Though it's often perceived as vain or trivial, beauty can be a powerful force. It has the potential to transform our faces while empowering us to become bolder, more body positive people. It can also alter our moods; sometimes meaning the difference between safely passing as a certain gender, or being physically hurt. For me, makeup and beauty have always been healing, particularly lipstick as a means to empowerment.
My routine is an essential part of the self-care that helps keep my mental stability in check. Taking part in it, especially when involving my beloved lippies, makes me feel incredibly good about myself. Not because I appear flawless or put together, but because becoming more visible through my makeup makes me feel entitled to take up space.
Over the course of my life, I've learned time and time again what it means to be disempowered. Being sexually assaulted and experiencing a years-long chronic illness have often left me feeling helpless: Like I couldn't trust my body or those of others; like I had no control over my life; and (most importantly), like I didn't have a voice. Such emotions have translated into my social life and the ways I interact with strangers. They're likely the reason I so often feel self-conscious when speaking to people. But, in a way, it's lipstick that has helped me get my voice back.
On most days that involve socializing, particularly regarding more stressful situations like interviews or doctor's appointments, I coat my lips with pigment to validate myself and my words. There's something about feeling the products on my lips — seeing the bold colors on my face — as I pass a mirror or window that reminds me not to apologize for my presence. Lipstick prompts me to be more assertive in situations where I would normally become reclusive. I even feel that my voice is less shaky and able to express my ideas more eloquently. For all intents and purposes, lipstick is my superpower.
I never used to wear it when I was younger, though. Before any trauma had befallen me, I thought cosmetics to be a hindrance to who I really was, as if I was covering up the true Meg when utilizing them. But after these traumatic experiences, I hid away into myself. So much so that I ceased using my voice, staying in bed all day to avoid social interactions.
During that hazy morning when I was assaulted — the morning that I can only remember in bits and pieces of audio characterized by soft whimpers and my thumping heart — he placed a red "X" of tape over my mouth.
One day, however, I swiped on some lipstick I had been lent on a whim. It was a red shade by Shiseido, a detail I still haven't managed to forget. For the first time in a while, I saw a strong and endlessly cool person gazing back at me when I looked in the mirror: A person who I had lost touch with for so many years, but who seemed to be able to resurrect through a few swipes of dark color.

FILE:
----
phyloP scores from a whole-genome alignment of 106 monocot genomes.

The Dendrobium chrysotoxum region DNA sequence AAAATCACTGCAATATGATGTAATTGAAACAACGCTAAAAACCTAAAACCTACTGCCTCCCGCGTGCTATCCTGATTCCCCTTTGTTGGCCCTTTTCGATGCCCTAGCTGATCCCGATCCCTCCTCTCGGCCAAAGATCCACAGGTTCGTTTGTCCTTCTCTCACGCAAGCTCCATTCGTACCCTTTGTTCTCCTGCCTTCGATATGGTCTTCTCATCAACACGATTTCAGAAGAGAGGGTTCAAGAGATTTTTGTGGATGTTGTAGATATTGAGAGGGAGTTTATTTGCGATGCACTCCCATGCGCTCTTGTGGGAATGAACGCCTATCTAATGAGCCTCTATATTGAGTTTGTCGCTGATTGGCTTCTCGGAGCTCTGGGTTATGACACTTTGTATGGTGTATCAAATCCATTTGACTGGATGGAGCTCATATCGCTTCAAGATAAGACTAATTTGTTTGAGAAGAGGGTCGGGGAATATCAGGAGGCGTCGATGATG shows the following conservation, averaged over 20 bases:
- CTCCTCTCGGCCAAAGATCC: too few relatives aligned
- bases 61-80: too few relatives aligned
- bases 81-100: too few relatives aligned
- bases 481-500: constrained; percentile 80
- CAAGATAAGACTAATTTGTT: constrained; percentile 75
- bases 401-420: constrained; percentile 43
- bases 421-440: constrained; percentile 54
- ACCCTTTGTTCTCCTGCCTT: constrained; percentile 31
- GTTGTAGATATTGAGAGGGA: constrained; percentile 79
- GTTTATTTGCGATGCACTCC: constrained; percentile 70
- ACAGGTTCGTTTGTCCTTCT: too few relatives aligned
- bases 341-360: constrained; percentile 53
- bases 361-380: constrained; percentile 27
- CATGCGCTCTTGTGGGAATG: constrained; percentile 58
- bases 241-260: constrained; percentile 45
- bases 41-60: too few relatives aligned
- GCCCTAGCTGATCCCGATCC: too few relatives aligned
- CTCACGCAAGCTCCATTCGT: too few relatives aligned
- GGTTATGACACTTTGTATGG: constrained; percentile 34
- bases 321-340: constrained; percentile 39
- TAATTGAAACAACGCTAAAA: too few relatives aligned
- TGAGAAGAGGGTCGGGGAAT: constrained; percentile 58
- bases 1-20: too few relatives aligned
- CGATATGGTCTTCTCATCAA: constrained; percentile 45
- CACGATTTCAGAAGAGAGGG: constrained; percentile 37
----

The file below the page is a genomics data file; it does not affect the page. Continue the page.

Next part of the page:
It was then that I started wearing lipstick regularly, and I immediately perceived the difference the change in routine had caused. I was getting out of bed, I was making friends, I was speaking up in class and at meetings. I wore black lipstick to the lecture that made me the most nervous, slowly chipping away at my usual pre-class anxiety attack.
I wore shimmery green lippie during a stressful confrontation with a roommate I had previously let walk all over me, as I perfectly articulated the frustration I was entitled to. I watched myself transform back into the boss-ass-bitch I used to be, with a few extra dashes of confidence and assertiveness. My voice was mine as long as I wore lipstick, and I could tap into communicating my needs and thoughts more clearly.
Sometimes I feel guilty about the fact that I can't truly complete with this version of myself without lipstick on. As the years go on and I get further along in my therapy for post traumatic stress, I find myself able to go more days without it, the validating power of the lipstick following me everywhere I go. But on special occasions and regarding certain events that trigger more anxiety, I just can't eschew it.
This small self-care ritual is not superficial, though. It teaches me how to cope with anxiety and believe in the power of my voice once again: My voice that has been repeatedly ignored by the medical community during the years we were still trying to figure out what was wrong with me. My words were irrelevant, laughed at, and vanished into thin air.
It's still hard to free my mouth from the restraints of assault at times. But with a swipe of Colourpop or Obsessive Compulsive Cosmetics, the blurred lines of my lips take a concrete shape; a definitive existence that makes them feel entitled to being heard. And I move closer and closer towards truly believing deep within myself that my voice is worth hearing: With or without lipstick.
Images: Meg Zulch